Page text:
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     Pernik is situated in a picturesque hollow in the western part of Bulgaria. The total area of the hollow field is about 157 sq km and its altitude is between 700 and 850 m above the sea level. It is surrounded by the mountains of Golo Bardo, to the south, Vitosha, to the east and Lyulin, to the north-east. The town is situated along the upper reaches of Struma River. Its source is south from the highest peak in Vitosha Mountain - Cherni Vrah, and it is one of the longest rivers in the country. Pernik is only 20 km away from the capital Sofia. It has 94 480 inhabitants and is located at 710 m above the sea level. It is the largest town in Southwestern Bulgaria after Sofia, a regional centre and the largest coal output centre in Bulgaria.
     Pernik is known as a fortress, which was defended by the boyar Krakra (from 11th century). It was the only one left unconquered by the Byzantine emperor Basil the Second, called later Bulgarian-killer (Boulgarokhtonos). 
     Tourist sights in the town are the History Museum, Art Gallery, the recovered Krakra Fortress and many monuments. Studena Dam is also near Pernik. The History Museum possesses well-formed collections of prehistoric pottery, marble votive reliefs of Thracian equestrians, culture of the mediaeval town, and ethnographic materials of the traditional Bulgarian culture. The principal exhibit fund has 17,085 exhibits items and 37,833 subsidiary fund items.

     Pernik is an important centre with convenient road and rail connections to Sofia, Blagoevgrad, Kulata and Kyustendil. The E 79 highway traverses the region, as well as one of the oldest trade-routes of the Balkans - Sofia-Skopje. The route Sofia-Thessaloniki is the shortest route connecting the Danube with the Aegean Sea.


     Pernik became part of Danubian Bulgaria in the 9th century and soon after that it was turned into a strategic fortress, which guarded the town from the Byzantine invasions towards Sredets (Sofia) and Northwestern Bulgaria. The fortress was completely destroyed by an earthquake in the 11th century. Because of the numerous raids and damages during the Ottoman yoke, its population was scattered and numbered barely 1000 when Bulgaria was liberated. In 1891 Pernik coal output center was declared a state property (first in Bulgaria). In 1929 Pernik was declared a town.




     For ages in the last weekend of January the lands of Pernik region have resounded with the ringing of bells, with songs, chanting and blessings for good health, longevity, rich harvest, and good luck. The participants prepare themselves the whole year through for this holiday, known as Surva, and the entire village celebrates the holiday. It is extremely interesting for the participants to find out what preparations their friends of the adjacent village have made, in order to display better and more interesting faces (masks) than theirs - those are the so called Bulgarian "kukeri" (mummers).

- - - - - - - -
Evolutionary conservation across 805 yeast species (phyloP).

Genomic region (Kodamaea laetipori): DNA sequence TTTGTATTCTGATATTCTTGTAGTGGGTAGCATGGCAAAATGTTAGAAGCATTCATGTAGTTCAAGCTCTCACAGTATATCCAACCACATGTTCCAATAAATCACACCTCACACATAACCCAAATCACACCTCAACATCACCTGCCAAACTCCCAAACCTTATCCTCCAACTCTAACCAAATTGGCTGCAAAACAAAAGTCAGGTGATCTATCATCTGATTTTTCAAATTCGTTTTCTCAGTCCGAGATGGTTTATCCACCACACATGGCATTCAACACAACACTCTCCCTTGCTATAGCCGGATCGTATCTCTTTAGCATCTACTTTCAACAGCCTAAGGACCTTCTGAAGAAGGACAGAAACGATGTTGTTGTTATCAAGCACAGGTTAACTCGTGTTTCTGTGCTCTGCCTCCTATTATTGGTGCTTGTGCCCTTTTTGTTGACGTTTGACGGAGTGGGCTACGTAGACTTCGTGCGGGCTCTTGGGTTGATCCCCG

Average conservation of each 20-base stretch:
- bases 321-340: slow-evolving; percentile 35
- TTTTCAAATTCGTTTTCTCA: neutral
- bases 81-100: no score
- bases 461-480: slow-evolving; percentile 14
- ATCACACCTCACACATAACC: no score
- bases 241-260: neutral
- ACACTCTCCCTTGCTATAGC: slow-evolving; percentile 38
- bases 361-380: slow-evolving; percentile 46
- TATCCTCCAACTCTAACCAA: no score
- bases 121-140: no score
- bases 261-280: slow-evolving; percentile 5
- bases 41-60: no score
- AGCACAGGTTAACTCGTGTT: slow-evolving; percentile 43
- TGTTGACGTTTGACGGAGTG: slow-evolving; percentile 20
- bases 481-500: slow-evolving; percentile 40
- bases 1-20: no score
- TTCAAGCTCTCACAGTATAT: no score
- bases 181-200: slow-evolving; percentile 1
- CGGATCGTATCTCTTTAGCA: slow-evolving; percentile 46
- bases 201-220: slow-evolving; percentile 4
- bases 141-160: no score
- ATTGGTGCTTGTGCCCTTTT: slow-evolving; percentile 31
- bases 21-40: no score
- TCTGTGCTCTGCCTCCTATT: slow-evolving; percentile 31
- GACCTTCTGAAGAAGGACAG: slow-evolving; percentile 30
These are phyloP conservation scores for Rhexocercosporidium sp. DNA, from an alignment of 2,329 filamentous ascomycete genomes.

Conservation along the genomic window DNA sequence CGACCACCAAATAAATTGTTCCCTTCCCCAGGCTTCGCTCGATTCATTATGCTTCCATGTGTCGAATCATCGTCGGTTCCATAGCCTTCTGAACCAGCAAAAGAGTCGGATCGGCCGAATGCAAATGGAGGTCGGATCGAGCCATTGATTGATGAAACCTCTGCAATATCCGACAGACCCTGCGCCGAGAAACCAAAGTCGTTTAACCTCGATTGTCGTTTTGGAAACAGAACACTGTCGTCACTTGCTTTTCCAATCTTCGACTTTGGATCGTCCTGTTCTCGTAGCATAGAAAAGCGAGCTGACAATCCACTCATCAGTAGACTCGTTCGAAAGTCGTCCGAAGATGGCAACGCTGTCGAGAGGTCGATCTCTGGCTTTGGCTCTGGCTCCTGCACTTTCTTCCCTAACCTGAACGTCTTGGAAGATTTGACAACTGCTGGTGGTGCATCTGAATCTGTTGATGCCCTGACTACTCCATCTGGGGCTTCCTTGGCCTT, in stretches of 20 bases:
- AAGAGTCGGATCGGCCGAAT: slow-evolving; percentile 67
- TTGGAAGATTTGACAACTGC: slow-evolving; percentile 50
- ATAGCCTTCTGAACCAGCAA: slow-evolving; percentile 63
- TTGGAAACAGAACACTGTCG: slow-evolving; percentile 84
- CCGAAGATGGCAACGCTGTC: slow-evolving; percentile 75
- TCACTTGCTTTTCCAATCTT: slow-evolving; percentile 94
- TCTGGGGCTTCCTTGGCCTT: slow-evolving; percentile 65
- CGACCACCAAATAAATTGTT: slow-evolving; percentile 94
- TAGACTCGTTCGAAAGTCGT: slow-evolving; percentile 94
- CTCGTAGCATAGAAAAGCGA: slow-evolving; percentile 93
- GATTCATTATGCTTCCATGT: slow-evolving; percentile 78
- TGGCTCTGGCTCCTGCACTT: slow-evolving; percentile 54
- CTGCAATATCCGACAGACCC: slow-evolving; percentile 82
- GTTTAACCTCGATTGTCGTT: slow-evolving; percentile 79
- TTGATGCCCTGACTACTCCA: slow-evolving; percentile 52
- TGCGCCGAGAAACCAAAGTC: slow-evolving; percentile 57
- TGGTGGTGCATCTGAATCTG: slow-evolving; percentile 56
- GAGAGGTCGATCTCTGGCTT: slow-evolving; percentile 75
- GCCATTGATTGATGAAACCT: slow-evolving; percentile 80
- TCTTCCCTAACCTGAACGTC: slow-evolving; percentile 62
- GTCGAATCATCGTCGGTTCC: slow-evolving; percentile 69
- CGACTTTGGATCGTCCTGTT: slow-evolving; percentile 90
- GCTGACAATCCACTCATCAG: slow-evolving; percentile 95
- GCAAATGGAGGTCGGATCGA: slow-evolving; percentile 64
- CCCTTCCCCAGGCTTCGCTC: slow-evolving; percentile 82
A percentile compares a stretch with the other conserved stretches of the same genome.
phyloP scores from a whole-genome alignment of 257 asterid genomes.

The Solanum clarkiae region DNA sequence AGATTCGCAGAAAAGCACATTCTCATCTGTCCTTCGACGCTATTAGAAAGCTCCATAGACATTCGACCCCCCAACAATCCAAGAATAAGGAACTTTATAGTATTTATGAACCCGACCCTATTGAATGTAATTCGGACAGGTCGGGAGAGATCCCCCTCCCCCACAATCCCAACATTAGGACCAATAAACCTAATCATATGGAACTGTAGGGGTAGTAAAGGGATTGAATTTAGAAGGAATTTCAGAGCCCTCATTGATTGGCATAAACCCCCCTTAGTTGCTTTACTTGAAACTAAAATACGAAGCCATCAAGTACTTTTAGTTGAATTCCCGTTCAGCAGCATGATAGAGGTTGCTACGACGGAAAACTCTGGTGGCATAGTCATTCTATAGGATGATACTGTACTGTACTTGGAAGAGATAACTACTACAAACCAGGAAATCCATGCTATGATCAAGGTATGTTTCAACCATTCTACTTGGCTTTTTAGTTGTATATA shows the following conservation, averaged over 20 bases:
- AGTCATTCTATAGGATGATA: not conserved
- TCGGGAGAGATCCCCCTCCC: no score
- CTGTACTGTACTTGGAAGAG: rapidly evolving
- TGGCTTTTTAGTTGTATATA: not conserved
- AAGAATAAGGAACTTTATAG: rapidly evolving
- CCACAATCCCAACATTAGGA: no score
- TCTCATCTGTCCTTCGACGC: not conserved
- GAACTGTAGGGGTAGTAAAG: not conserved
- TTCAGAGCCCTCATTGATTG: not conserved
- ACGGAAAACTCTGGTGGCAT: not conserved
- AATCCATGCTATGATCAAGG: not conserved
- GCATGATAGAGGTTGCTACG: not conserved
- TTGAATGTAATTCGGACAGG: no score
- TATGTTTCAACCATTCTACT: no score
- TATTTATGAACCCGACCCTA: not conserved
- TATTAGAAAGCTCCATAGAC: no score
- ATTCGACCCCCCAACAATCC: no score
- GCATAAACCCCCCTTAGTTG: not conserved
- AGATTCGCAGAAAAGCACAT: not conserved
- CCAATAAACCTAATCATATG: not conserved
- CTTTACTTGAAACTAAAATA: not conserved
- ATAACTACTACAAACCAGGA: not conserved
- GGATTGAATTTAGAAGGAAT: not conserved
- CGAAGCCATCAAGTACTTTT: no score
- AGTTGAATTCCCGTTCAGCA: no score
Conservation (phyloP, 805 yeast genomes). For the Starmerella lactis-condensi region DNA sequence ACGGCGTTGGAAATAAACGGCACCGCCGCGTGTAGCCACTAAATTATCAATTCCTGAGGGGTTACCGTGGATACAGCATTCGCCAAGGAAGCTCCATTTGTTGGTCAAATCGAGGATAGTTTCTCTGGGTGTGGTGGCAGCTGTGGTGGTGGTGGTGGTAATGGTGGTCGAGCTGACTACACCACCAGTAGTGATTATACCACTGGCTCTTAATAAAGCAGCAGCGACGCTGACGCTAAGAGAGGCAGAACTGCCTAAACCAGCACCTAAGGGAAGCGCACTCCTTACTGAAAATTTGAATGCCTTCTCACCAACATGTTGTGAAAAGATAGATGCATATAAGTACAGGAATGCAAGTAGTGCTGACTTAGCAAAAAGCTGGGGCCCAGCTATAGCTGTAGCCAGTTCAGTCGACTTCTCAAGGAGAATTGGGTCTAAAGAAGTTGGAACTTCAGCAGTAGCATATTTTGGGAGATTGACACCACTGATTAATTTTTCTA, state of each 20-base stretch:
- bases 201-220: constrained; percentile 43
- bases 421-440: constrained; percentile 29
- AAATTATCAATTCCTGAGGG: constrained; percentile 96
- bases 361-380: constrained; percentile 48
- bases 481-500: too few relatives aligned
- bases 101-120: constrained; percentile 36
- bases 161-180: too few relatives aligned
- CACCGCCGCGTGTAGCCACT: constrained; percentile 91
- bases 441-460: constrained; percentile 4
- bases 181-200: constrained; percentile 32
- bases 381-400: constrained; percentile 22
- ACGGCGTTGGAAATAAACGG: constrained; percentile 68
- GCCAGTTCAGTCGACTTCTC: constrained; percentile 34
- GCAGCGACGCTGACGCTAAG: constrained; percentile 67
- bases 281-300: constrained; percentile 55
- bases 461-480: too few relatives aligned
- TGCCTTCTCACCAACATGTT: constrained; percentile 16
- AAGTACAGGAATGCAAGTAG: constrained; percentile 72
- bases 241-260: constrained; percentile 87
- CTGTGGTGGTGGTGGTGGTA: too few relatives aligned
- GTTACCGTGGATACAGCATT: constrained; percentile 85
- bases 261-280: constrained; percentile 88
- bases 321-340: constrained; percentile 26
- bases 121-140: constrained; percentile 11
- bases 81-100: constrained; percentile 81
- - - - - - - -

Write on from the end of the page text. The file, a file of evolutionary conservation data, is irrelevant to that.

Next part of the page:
Since 1966, the City Council has started to organize and to carry out periodically regional and national festivals of the Surva games in which thousands of children, adolescents and adults participate. Pernik Festival was internationally acknowledged by the Foundation of European Carnival Cities – FECC, seated in Amsterdam, the Netherlands. Since January 1st 1995 Pernik is the 43rd member of this respected international organization and has the opportunity to be present in the wide network of festival cities around the world. It is a unique festival that represents the entire variety of masquerade games in Bulgaria. It preserves, enriches and exhibits the most vital and stable traditions of the masquerade rites, which the Bulgarian people have kept from ancient times until present day. The festival is a sort of review of the winter and pre-spring masking customs. The masked participants are called survakari, babugeri, dzhamilari, etc. They are dressed in hides with the fur remaining on the outside, or in traditional women's costumes. All participants wear heavy strings of bells, cowbells, and rattles on their waists, and on their heads they wear grotesque masks made of feathers, wings, whole birds, animal heads, etc.